Sunday, December 11, 2016

Tuckahoe State Park and Adkins Arboretum, MD

Tuckahoe State Park - Maryland Department of Natural Resources
Adkins Arboretum

GPS Coordinates 38.96743, -75.93843
Lake and Picnic Area Parking

Tuckahoe State Park Trail Map - Maryland Department of Natural Resources
Adkins Arboretum Trail Map
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From the parking lot, the paved path heading towards the lake leads to...
... the Fitness Trail on the right.
There are a few stations.
But it does not look like they have been maintained.
Although very pretty in the pines, the squiggling back and forth on the Fitness Trail becomes tedious so we took a short-cut path (not on the map) over to the blue-blazed Lake Trail.
Shortly after this bridge the trail becomes a little more hilly and narrow than I would like for the wheelchair so since it was an out and back anyway and we had more of the park to explore, we turned back.
The cacophony of birds on the lake side was LOUD but hard to see them even with leaves down because of all of the branches.
Thought only New Jersey hikes had this.
The Lake Trail comes out on that same paved path that we started on...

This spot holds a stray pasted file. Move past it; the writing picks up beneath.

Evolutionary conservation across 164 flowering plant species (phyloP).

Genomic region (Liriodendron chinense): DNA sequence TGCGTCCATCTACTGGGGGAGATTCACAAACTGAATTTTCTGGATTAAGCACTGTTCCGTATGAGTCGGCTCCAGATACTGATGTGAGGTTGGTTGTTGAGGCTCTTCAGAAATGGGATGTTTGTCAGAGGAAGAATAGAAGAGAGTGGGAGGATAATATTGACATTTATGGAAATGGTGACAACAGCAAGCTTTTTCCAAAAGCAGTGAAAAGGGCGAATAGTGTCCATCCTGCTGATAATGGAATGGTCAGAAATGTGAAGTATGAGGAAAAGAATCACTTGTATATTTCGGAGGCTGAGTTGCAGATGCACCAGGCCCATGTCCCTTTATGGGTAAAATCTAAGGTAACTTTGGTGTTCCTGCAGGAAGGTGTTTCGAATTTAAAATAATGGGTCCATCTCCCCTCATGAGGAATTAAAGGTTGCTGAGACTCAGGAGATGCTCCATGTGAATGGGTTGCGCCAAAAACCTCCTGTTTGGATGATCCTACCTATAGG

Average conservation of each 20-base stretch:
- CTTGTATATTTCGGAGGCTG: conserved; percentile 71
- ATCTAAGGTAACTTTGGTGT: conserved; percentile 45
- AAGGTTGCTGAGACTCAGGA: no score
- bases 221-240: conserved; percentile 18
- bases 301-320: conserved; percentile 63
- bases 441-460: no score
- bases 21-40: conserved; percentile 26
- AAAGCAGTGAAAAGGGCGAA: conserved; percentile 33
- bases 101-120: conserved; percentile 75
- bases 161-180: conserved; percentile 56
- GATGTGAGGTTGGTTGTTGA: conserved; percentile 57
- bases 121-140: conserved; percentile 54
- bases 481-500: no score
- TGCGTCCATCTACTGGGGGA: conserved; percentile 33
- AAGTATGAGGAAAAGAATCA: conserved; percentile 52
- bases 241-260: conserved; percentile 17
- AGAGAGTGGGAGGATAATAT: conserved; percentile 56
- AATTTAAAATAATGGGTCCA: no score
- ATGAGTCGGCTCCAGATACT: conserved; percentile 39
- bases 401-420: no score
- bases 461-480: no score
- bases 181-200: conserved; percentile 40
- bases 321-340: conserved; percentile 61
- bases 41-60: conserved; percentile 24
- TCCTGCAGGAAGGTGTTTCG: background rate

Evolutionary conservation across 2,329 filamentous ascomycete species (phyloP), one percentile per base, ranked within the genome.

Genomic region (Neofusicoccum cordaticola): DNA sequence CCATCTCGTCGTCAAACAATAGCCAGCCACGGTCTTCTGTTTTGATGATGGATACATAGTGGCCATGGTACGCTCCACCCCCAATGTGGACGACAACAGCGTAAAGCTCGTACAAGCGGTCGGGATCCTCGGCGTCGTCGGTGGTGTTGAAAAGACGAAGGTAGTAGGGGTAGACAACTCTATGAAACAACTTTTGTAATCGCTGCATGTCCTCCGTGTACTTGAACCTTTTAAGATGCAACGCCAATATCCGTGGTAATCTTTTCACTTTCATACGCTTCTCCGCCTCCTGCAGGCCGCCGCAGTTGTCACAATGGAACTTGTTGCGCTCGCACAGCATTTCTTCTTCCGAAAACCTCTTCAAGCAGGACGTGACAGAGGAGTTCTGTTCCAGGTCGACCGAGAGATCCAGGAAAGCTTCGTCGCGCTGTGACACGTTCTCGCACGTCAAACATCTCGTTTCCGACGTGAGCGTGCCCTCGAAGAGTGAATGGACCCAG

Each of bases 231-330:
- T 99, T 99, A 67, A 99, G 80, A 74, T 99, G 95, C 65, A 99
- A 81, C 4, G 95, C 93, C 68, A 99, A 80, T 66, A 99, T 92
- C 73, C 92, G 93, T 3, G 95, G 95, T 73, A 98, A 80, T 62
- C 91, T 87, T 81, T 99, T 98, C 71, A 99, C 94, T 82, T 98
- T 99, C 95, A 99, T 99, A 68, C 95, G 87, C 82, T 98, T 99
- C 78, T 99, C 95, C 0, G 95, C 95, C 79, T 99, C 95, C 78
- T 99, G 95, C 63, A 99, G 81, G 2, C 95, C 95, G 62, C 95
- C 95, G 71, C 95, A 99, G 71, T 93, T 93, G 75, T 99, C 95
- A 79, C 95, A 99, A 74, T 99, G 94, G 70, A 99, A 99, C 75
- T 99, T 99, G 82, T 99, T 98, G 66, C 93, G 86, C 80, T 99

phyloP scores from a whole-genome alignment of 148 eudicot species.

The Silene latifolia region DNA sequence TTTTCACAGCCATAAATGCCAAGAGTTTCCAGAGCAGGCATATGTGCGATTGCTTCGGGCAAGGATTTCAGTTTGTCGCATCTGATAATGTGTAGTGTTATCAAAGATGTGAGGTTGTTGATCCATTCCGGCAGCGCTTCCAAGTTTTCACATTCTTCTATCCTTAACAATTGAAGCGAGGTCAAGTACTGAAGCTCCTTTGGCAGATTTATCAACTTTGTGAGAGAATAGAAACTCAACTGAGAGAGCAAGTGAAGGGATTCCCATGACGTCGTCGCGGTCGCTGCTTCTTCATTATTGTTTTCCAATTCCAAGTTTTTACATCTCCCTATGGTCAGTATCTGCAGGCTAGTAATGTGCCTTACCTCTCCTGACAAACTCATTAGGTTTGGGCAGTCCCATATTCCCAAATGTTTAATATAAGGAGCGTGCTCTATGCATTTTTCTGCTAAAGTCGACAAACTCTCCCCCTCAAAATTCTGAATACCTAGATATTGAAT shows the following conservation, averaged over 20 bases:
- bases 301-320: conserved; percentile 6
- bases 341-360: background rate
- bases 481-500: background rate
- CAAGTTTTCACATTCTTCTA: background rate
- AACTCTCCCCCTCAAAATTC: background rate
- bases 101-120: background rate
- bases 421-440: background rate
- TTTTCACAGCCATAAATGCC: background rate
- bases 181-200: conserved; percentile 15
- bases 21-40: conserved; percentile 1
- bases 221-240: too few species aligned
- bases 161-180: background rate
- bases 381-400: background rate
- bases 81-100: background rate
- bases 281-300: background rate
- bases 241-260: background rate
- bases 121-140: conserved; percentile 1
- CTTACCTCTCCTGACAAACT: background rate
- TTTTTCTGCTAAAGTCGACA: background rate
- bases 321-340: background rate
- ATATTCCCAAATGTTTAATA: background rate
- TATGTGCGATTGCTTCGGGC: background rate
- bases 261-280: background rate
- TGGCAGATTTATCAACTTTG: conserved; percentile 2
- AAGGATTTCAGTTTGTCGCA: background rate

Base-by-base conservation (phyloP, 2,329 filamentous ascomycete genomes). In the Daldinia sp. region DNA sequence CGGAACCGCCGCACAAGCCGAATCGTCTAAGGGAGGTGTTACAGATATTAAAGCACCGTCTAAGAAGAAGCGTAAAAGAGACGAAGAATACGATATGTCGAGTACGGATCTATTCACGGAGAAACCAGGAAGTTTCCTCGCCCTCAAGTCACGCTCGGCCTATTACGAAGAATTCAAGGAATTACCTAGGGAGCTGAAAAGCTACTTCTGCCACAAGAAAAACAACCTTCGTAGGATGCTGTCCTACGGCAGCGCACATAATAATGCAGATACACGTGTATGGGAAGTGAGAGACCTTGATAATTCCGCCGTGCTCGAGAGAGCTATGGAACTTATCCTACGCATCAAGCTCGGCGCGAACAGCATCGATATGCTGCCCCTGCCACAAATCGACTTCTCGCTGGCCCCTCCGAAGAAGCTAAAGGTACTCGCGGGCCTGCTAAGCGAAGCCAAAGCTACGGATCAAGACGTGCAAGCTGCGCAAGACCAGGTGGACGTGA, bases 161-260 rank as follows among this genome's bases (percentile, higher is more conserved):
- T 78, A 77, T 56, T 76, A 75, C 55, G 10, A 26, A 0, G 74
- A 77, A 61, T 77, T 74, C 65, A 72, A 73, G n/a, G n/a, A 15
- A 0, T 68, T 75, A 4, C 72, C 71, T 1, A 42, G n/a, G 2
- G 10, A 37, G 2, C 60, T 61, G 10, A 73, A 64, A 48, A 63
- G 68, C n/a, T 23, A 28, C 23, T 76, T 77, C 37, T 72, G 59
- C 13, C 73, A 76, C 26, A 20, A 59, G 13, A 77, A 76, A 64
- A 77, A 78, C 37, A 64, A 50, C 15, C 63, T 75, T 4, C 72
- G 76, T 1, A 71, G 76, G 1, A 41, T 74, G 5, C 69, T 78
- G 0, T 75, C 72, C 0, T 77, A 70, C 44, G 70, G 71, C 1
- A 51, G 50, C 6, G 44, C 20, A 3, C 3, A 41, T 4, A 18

... and heads towards the lake.
There is a restroom building on the right and although I am sure this is not allowed, there was nobody around and to leave her outside I would have to take her out of her wheelchair since she can get into trouble in it (like tipping over) if left unsupervised.  Much more efficient just to bring her in with me.
At first I thought this tree by the lake was full of nests.
But on closer inspection, I think this is mistletoe!
A repurposed old tire playground.
Heading towards the street and another parking lot, turn left...
... then right on the ...
...Tuckahoe Valley Trail.
I winterized Shawnee's ride.  Those aluminum bars are darned cold when I have to grab on to them so some pipe insulation did the trick.
There are lots of bridges on this hike.
The Tuckahoe Valley Trail sort of disappears temporarily through Adkins Arboretum.  Instead of keeping right to meet back up with the Tuckahoe Valley Trail, we did some exploring in the arboretum first.
Nice signs at every intersection but you still need a map to know which way to go.